A growing number of Japanese universities are offering halal meals in their menus to cater to the needs of the growing number of Muslim students.
"I'd been making my own meals until now, so this is helpful," a 21-year-old student from Malaysia, eating a halal curry dish, told The Mainichi on Sunday, January 26.
The student was at the student cafeteria at the University of Yamanashi, where new items labeled with Halal stickers were added to the menu.

He is one of approximately 180 foreign students at the school, some 50 are Muslims from countries such as Indonesia, Malaysia and Bangladesh.The cafeteria has offered a total of 10 types of halal meals since December 2013.
Serving Japanese universities, the Tokyo Business Association of University Cooperatives purchases chicken and beef approved as halal by the Malaysian government for the Kanto region.
Catering to Muslim students’ needs, the cafeteria prepared Muslims’ food in the same area of non-Muslims, though using different pots and plates to serve the halal meals.
"Countries and sects vary on what food they consider appropriate," the cafeteria manager, Tetsuya Tanahashi, said, "and so we held numerous discussions with foreign students."
The Yamanashi University was one of at least 19 universities who have incorporated halal options into their menus, according the National Federation of University Co-operative Associations (NFUCA).
The meals are prepared and served in accordance with Islamic law, which stipulates the correct method of draining animal meat of blood and prohibits the consumption of pork products and alcohol.
The University of Tokyo was the first to incorporate halal meat into its meal options in 2010 using meat ordered through the association, and four universities in the region have followed suit.
Attracting Muslims
Setting a goal to double the number of foreign students by 2020, Japanese authorities introduced halal meals to attract Muslim students.
"Because many of the emulsifying agents used in Japan are derived from pork, Japan is known among Muslims as a country where they are unable to eat," Takeshi Ito of the nonprofit organization Japan Halal Association (JHA) said.
The Japanese government has set a goal of bringing 300,000 foreign students into the country by 2020, about twice the number of the current 140,000.
But, the number of Muslim students from Indonesia and Malaysia in the 2012 academic year basically remained unchanged from the previous year at 2,276 and 2,319, respectively.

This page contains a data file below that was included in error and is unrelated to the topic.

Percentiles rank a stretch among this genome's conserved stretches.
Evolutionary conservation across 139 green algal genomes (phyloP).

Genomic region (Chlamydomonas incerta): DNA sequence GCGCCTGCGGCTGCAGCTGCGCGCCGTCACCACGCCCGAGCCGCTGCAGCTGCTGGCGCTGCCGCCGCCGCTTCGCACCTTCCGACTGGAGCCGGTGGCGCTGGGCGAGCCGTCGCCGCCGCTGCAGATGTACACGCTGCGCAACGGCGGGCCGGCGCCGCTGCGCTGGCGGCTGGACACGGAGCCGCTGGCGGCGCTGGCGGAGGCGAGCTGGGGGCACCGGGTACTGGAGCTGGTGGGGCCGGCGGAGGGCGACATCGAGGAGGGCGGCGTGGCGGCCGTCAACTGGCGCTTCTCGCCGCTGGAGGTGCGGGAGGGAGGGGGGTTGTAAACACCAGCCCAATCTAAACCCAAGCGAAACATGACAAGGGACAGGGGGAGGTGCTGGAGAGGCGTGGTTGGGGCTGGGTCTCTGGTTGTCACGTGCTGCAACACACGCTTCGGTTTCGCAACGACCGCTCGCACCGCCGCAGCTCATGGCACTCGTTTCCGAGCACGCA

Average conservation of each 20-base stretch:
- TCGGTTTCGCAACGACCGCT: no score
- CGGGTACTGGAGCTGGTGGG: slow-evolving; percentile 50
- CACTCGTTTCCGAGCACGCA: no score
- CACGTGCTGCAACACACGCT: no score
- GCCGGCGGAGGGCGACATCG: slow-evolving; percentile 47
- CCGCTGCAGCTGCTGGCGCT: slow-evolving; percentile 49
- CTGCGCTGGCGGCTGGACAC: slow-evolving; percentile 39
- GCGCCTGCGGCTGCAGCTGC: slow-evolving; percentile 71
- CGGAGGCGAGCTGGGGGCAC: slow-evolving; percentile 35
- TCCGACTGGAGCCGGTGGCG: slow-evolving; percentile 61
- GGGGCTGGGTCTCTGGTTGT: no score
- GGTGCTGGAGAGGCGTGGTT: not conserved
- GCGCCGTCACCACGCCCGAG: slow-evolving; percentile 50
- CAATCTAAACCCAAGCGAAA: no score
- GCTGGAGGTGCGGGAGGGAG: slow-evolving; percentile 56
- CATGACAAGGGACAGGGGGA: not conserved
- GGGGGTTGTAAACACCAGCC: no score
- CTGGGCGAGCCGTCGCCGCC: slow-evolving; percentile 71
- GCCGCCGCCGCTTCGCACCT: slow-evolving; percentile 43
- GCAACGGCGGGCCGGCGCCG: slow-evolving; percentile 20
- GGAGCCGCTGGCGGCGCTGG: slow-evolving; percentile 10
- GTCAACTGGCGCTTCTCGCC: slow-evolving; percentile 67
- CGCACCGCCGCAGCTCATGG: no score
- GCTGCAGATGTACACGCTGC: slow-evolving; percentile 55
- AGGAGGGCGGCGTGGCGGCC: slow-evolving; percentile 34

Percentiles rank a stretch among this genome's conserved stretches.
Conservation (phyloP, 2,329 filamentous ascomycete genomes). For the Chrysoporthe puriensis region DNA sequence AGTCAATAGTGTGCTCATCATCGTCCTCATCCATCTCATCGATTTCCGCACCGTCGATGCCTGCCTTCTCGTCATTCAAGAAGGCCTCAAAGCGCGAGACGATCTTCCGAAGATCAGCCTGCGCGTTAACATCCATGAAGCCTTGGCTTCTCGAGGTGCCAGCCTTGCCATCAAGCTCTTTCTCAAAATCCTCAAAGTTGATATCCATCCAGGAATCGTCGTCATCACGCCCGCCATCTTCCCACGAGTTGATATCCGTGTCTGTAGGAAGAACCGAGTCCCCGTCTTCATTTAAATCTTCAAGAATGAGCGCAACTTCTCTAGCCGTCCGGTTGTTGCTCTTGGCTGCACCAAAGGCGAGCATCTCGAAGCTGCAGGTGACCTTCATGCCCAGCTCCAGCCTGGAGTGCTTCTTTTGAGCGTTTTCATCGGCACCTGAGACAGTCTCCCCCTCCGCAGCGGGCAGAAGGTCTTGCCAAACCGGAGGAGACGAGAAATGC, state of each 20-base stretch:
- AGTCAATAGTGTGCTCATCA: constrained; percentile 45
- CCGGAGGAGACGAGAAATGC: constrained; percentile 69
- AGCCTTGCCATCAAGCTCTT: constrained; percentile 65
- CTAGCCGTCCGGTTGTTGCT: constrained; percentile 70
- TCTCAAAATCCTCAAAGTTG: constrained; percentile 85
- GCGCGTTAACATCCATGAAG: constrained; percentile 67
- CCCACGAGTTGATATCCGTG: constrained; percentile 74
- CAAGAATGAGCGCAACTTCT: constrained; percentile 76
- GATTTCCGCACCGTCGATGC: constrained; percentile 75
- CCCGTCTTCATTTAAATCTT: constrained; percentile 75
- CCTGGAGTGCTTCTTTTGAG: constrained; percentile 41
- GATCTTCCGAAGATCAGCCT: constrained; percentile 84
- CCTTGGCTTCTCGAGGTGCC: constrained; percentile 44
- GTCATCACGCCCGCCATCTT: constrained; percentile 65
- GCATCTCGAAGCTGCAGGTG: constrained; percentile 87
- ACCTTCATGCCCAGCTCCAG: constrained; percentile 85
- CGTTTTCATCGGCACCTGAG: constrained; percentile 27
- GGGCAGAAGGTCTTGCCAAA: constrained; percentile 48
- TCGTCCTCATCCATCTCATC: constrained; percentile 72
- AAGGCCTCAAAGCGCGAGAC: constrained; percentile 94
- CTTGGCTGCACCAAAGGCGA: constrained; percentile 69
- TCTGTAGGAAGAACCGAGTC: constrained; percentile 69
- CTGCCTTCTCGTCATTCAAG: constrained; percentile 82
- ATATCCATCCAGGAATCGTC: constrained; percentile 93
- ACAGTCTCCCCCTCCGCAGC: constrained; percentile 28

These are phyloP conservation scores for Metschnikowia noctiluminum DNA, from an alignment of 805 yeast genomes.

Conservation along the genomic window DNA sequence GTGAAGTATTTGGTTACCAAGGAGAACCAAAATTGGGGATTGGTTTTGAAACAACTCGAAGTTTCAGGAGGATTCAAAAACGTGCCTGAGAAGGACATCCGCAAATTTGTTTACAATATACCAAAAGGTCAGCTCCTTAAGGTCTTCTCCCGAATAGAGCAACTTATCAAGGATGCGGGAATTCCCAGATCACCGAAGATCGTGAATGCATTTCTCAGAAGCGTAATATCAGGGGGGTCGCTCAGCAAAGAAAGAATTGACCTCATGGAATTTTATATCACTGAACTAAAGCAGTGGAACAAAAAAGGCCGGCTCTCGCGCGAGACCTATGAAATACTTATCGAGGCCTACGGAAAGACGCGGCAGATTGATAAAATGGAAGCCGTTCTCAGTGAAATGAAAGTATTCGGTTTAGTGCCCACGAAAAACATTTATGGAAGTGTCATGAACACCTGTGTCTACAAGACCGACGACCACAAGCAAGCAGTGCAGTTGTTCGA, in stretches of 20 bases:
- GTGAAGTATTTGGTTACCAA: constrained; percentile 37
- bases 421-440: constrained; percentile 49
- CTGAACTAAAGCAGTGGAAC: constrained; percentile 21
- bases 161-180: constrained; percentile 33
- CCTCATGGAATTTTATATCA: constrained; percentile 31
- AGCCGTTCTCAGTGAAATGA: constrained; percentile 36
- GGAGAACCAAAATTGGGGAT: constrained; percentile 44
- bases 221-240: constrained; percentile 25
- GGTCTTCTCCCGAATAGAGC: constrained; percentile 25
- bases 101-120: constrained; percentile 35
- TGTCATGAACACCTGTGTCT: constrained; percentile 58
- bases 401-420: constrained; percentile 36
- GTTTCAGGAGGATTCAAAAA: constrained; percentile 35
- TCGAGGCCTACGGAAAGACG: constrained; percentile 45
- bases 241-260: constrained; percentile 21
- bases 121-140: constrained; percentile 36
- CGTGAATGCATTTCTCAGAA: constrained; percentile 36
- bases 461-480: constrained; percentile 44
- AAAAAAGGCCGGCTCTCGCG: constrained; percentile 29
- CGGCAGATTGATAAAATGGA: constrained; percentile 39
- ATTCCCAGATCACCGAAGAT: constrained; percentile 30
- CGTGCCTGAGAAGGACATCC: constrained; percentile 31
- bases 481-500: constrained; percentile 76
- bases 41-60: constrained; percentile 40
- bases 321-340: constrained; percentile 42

"Whether or not a place offers suitable eating options is a big factor in deciding where to study," Ito added.
Ikhwan Farid, a Malaysian student at the University of Yamanashi, was the one who proposed incorporating halal options into the school cafeteria menu.
"After studying computer engineering, I want to contribute to linking Malaysia and Japan in the future. But having to eat grilled mackerel and udon noodles every day at the cafeteria is rough,” he said.
“Once halal food becomes more widespread, it'll be easier for younger people to come to Japan."
Islam began in Japan in the 1920s through the immigration of a few hundreds of Turkish Muslims from Russia following the Russian revolution.
In 1930, the number of Muslims in Japan reached about 1000 of different origins.
Another wave of migrants who boosted the Muslim population reached its peak in the 1980s, along with migrant workers from Iran, Pakistan and Bangladesh.
Japan today is home to a thriving Muslim community of about 120,000, among nearly 127 million in the world's tenth most populated country.

Source: Onislam.net

Thursday, January 23, 2014

Japan: company ensures high quality rice is halal for Muslims

ODATE, AKITA PREF. – A group of small companies has launched a program to offer the Akita Komachi variety of rice to Muslim visitors to Japan, hoping to export the high-quality grain to Islamic nations in the future.
The program began after Feed Innovation Inc., a food venture business in Odate, Akita Prefecture, and Hosana Kikaku, a farming corporation in the city, had their rice production methods certified as halal, or complying with Islamic law, last August.
It was the first and so far only halal certification of rice in Japan, according to the companies.
“We want Muslim tourists coming to Japan to know the good taste of Akita Komachi,” said Koki Sato, 29, president of Feed Innovation.
Halal is an Arabic word meaning “permitted” or “lawful,” and halal food is free from ingredients banned by Islamic law, such as alcohol and pork. To receive certification, an application is filed with a designated Islamic organization for inspection of its production and processing systems.